Christmas Traditions for Babies and Children
Is it just me, or does every December bring with it a new ‘must-do’ Christmas custom?
From Elf on the Shelf (which seems to divide parents into two very firm camps!) to Christmas Eve boxes, fancy advent calendars and Santa Cams, it feels like there’s a new-fangled novelty to add to the list each year.
Don’t get me wrong, I love Christmas, and I love the idea of activities that become family traditions. It’s just sometimes it all feels a bit too commercialised. And there seems to be an unwritten rule that, as parents, we’ve got to do ALL the things and make ALL the memories to give our kids the ‘perfect’ Christmas.
In a bid to not get caught up in the FOMO, I’ve been reflecting on the little festive rituals we do as a family – most of which we started when my son was born – and realising that, actually, the simple things that require very little expense and effort are by far the best. It also got me thinking about what customs exist in other cultures that we can take inspiration from.
If you’re celebrating your baby’s first Christmas, or you have young children and would love to introduce some special family rituals into your festivities, I hope this blog gives you some ideas and reassures you that less is most definitely more!
DIY Tree Decorations
For us, this tradition began when my son started nursery and the steady (read: prolific) flow of artwork started coming home. At Christmas, they made salt-dough ornaments, and it has since become an annual event for Sam to create a bespoke ornament for our tree.
Now that he’s older, he absolutely loves going through the box of decorations each year to find the ones he’s made, and he still enjoys making a new one either at school or with us at home. At some point, we also started a tradition of him choosing a new bauble from our local garden centre every Christmas, too. Our tree will need to be enormous by the time he’s 18!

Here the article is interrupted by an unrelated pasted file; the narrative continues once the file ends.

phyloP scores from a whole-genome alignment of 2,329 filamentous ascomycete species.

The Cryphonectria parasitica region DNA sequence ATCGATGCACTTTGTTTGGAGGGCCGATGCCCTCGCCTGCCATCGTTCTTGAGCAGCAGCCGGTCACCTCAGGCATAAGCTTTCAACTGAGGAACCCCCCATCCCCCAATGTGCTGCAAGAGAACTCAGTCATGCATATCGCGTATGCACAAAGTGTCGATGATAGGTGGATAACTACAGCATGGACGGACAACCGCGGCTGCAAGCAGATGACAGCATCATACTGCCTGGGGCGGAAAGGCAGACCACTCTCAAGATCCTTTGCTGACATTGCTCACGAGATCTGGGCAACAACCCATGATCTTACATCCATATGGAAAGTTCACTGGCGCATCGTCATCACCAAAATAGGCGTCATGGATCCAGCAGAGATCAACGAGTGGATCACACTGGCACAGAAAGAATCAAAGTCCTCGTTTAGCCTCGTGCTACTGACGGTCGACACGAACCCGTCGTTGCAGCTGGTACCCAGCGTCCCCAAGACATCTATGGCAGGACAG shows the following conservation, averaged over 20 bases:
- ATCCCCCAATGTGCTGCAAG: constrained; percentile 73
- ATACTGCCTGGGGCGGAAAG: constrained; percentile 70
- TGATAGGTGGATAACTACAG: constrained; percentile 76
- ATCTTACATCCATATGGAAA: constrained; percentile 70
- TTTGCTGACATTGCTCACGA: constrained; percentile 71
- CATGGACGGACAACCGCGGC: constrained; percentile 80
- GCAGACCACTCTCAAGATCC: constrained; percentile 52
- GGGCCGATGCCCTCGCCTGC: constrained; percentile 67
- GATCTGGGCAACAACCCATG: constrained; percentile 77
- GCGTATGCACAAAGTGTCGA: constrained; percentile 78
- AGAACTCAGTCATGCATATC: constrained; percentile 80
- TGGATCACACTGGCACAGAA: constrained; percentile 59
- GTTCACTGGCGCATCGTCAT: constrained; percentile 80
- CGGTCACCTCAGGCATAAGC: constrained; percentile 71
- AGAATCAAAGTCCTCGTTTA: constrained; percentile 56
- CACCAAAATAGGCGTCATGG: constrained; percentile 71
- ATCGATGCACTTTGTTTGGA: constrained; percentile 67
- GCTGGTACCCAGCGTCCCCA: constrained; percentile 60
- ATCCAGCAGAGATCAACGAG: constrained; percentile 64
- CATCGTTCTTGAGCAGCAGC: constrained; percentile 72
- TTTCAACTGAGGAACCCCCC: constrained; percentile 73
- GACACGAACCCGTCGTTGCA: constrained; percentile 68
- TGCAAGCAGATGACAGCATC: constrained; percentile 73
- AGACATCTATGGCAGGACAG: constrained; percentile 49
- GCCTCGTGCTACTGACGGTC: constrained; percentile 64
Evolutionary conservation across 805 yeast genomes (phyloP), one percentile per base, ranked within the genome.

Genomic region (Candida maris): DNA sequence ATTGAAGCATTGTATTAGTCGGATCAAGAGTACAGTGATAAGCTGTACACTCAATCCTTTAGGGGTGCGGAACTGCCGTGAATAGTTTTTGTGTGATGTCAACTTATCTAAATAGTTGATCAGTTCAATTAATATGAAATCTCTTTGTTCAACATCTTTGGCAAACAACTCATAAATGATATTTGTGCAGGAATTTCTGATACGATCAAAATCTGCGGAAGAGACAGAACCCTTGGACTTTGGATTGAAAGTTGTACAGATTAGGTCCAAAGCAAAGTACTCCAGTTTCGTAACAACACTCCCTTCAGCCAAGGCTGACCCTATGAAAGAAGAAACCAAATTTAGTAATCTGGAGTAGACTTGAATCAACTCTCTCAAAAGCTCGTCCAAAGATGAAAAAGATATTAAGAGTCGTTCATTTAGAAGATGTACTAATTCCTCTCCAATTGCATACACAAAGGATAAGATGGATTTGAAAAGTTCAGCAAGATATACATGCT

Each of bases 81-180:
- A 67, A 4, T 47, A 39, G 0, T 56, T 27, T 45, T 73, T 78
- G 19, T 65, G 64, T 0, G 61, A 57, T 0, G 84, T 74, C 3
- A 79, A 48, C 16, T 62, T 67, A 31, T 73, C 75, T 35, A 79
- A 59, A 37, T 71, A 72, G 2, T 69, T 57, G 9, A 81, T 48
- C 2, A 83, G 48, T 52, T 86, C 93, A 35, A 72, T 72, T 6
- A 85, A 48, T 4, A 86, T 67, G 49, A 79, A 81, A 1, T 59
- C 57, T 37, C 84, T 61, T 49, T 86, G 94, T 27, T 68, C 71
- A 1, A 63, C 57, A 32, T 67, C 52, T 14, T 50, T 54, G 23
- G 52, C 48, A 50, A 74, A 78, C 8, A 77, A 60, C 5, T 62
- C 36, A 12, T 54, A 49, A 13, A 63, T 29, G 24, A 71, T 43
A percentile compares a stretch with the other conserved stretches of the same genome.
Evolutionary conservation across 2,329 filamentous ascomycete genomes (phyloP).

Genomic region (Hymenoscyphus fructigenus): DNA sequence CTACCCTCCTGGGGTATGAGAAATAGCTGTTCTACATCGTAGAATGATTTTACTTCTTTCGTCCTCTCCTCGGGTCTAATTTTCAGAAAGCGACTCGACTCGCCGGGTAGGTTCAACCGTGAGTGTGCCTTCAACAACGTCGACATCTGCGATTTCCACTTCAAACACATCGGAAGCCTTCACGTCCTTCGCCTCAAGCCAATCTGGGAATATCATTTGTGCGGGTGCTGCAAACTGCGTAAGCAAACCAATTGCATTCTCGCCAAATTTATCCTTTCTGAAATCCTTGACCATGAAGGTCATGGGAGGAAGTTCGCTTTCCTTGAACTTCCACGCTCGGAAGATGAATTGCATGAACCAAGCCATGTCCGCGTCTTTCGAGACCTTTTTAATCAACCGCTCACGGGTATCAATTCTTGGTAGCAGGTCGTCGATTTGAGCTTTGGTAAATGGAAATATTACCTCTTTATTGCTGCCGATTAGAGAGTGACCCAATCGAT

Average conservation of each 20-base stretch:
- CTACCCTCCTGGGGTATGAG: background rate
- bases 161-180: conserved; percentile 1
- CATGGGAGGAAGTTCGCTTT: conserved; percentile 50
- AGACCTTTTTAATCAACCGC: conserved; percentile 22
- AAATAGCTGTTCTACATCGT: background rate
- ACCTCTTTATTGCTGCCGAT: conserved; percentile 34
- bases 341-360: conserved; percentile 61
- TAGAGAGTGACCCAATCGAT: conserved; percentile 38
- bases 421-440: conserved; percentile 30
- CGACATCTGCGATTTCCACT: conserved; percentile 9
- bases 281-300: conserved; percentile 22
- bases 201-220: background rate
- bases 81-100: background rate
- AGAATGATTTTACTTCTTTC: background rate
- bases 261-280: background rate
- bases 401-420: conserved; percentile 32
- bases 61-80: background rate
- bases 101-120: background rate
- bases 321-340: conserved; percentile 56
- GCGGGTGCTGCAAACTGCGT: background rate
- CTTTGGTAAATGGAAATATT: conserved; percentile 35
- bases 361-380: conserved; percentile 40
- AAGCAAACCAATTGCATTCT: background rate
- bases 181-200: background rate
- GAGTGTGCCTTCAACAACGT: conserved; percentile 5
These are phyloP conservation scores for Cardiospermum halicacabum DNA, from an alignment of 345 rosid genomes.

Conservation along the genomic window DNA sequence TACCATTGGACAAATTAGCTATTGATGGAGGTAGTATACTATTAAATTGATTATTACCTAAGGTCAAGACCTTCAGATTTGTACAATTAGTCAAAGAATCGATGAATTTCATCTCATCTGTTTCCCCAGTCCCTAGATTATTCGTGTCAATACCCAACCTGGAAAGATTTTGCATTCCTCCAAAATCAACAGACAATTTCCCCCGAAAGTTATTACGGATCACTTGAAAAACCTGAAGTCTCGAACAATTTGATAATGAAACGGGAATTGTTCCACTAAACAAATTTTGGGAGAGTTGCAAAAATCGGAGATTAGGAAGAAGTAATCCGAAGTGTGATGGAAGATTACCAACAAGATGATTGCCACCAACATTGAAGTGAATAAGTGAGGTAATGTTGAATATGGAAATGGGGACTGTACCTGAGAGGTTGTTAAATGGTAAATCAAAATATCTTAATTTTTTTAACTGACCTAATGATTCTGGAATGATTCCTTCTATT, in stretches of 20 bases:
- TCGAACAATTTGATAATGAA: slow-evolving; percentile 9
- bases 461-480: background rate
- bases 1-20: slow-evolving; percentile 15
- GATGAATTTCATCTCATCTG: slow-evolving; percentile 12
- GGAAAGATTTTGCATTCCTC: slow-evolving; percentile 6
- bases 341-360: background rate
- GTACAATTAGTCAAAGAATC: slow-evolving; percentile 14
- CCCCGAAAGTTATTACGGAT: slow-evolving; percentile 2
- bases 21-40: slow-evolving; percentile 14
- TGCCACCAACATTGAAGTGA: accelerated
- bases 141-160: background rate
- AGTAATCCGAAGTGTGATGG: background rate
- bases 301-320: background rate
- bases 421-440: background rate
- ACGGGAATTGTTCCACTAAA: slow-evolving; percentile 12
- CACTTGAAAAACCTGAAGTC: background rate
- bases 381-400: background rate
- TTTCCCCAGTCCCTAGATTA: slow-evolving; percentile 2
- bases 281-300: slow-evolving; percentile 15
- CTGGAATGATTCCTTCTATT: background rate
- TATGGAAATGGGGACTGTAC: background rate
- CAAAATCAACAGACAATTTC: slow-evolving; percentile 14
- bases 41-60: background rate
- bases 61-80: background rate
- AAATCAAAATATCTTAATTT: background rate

Of course, if you’re after an Insta-worthy Christmas tree this custom might not be for you, but I absolutely love our higgledy-piggledy tree and all the memories it holds!
The Christmas Pickle!
No one seems to truly know where this somewhat strange Christmas tradition came from – some say Germany, some say America, and others say it’s a myth! But whatever its origins, it’s a bit of fun that costs next to nothing and gets the whole family involved.
The idea is that you have a tree ornament in the shape of a pickle (I did say it was a bit strange!). It gets hidden somewhere on the tree, and whoever finds it is said to get good fortune for a year. Some families also give the successful pickle-hunter an extra present, or just let them have the honour of opening a gift first.
Treats for Father Christmas
If you enjoy baking with your kids, making homemade cookies or mince pies is a really lovely way to add a little extra magic to the age-old custom of leaving treats out for Santa. It can also be a good tactic for giving children something to focus on if (or, more likely, when) excitement levels threaten to tip over into overwhelm!
Spot the Christmas Star
This is a tradition from Poland and Ukraine. On Christmas Eve, the youngest child is given the job of watching the evening sky and waiting for the first star to appear. When they spot it, the opening of the presents can commence!